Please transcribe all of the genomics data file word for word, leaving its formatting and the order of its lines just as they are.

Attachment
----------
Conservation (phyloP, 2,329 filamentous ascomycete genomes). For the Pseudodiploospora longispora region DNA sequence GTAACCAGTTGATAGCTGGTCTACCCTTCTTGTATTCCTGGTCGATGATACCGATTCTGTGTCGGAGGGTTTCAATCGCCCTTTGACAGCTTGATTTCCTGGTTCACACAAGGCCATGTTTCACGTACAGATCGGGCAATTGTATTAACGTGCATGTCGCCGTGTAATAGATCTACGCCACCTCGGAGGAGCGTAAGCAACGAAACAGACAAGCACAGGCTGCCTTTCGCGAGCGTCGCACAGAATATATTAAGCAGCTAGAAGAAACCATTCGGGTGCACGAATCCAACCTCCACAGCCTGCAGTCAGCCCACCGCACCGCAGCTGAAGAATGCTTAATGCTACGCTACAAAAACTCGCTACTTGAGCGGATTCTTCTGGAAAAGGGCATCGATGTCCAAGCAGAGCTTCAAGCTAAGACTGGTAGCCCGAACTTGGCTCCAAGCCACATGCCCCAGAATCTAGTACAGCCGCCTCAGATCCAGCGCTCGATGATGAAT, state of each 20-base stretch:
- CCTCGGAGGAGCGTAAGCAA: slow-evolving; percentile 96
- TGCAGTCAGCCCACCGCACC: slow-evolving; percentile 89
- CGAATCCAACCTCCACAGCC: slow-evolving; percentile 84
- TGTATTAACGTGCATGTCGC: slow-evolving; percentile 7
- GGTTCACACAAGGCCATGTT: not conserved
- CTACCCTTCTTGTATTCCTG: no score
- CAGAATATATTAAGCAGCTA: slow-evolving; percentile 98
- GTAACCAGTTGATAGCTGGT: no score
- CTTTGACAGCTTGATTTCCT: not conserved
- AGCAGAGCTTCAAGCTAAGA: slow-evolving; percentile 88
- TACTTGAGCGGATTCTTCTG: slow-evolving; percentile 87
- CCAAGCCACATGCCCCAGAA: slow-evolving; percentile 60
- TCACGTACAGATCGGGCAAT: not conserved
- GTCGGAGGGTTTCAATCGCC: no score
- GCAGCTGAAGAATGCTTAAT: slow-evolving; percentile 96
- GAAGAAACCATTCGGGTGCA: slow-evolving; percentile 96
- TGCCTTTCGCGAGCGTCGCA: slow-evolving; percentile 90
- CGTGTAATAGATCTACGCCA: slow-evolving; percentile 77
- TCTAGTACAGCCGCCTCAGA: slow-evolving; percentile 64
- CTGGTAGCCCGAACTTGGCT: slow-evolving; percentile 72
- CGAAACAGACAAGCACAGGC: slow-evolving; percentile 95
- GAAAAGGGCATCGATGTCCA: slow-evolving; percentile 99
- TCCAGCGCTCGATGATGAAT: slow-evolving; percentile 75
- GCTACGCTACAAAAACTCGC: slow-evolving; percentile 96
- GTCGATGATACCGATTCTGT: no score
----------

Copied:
Conservation (phyloP, 2,329 filamentous ascomycete genomes). For the Pseudodiploospora longispora region DNA sequence GTAACCAGTTGATAGCTGGTCTACCCTTCTTGTATTCCTGGTCGATGATACCGATTCTGTGTCGGAGGGTTTCAATCGCCCTTTGACAGCTTGATTTCCTGGTTCACACAAGGCCATGTTTCACGTACAGATCGGGCAATTGTATTAACGTGCATGTCGCCGTGTAATAGATCTACGCCACCTCGGAGGAGCGTAAGCAACGAAACAGACAAGCACAGGCTGCCTTTCGCGAGCGTCGCACAGAATATATTAAGCAGCTAGAAGAAACCATTCGGGTGCACGAATCCAACCTCCACAGCCTGCAGTCAGCCCACCGCACCGCAGCTGAAGAATGCTTAATGCTACGCTACAAAAACTCGCTACTTGAGCGGATTCTTCTGGAAAAGGGCATCGATGTCCAAGCAGAGCTTCAAGCTAAGACTGGTAGCCCGAACTTGGCTCCAAGCCACATGCCCCAGAATCTAGTACAGCCGCCTCAGATCCAGCGCTCGATGATGAAT, state of each 20-base stretch:
- CCTCGGAGGAGCGTAAGCAA: slow-evolving; percentile 96
- TGCAGTCAGCCCACCGCACC: slow-evolving; percentile 89
- CGAATCCAACCTCCACAGCC: slow-evolving; percentile 84
- TGTATTAACGTGCATGTCGC: slow-evolving; percentile 7
- GGTTCACACAAGGCCATGTT: not conserved
- CTACCCTTCTTGTATTCCTG: no score
- CAGAATATATTAAGCAGCTA: slow-evolving; percentile 98
- GTAACCAGTTGATAGCTGGT: no score
- CTTTGACAGCTTGATTTCCT: not conserved
- AGCAGAGCTTCAAGCTAAGA: slow-evolving; percentile 88
- TACTTGAGCGGATTCTTCTG: slow-evolving; percentile 87
- CCAAGCCACATGCCCCAGAA: slow-evolving; percentile 60
- TCACGTACAGATCGGGCAAT: not conserved
- GTCGGAGGGTTTCAATCGCC: no score
- GCAGCTGAAGAATGCTTAAT: slow-evolving; percentile 96
- GAAGAAACCATTCGGGTGCA: slow-evolving; percentile 96
- TGCCTTTCGCGAGCGTCGCA: slow-evolving; percentile 90
- CGTGTAATAGATCTACGCCA: slow-evolving; percentile 77
- TCTAGTACAGCCGCCTCAGA: slow-evolving; percentile 64
- CTGGTAGCCCGAACTTGGCT: slow-evolving; percentile 72
- CGAAACAGACAAGCACAGGC: slow-evolving; percentile 95
- GAAAAGGGCATCGATGTCCA: slow-evolving; percentile 99
- TCCAGCGCTCGATGATGAAT: slow-evolving; percentile 75
- GCTACGCTACAAAAACTCGC: slow-evolving; percentile 96
- GTCGATGATACCGATTCTGT: no score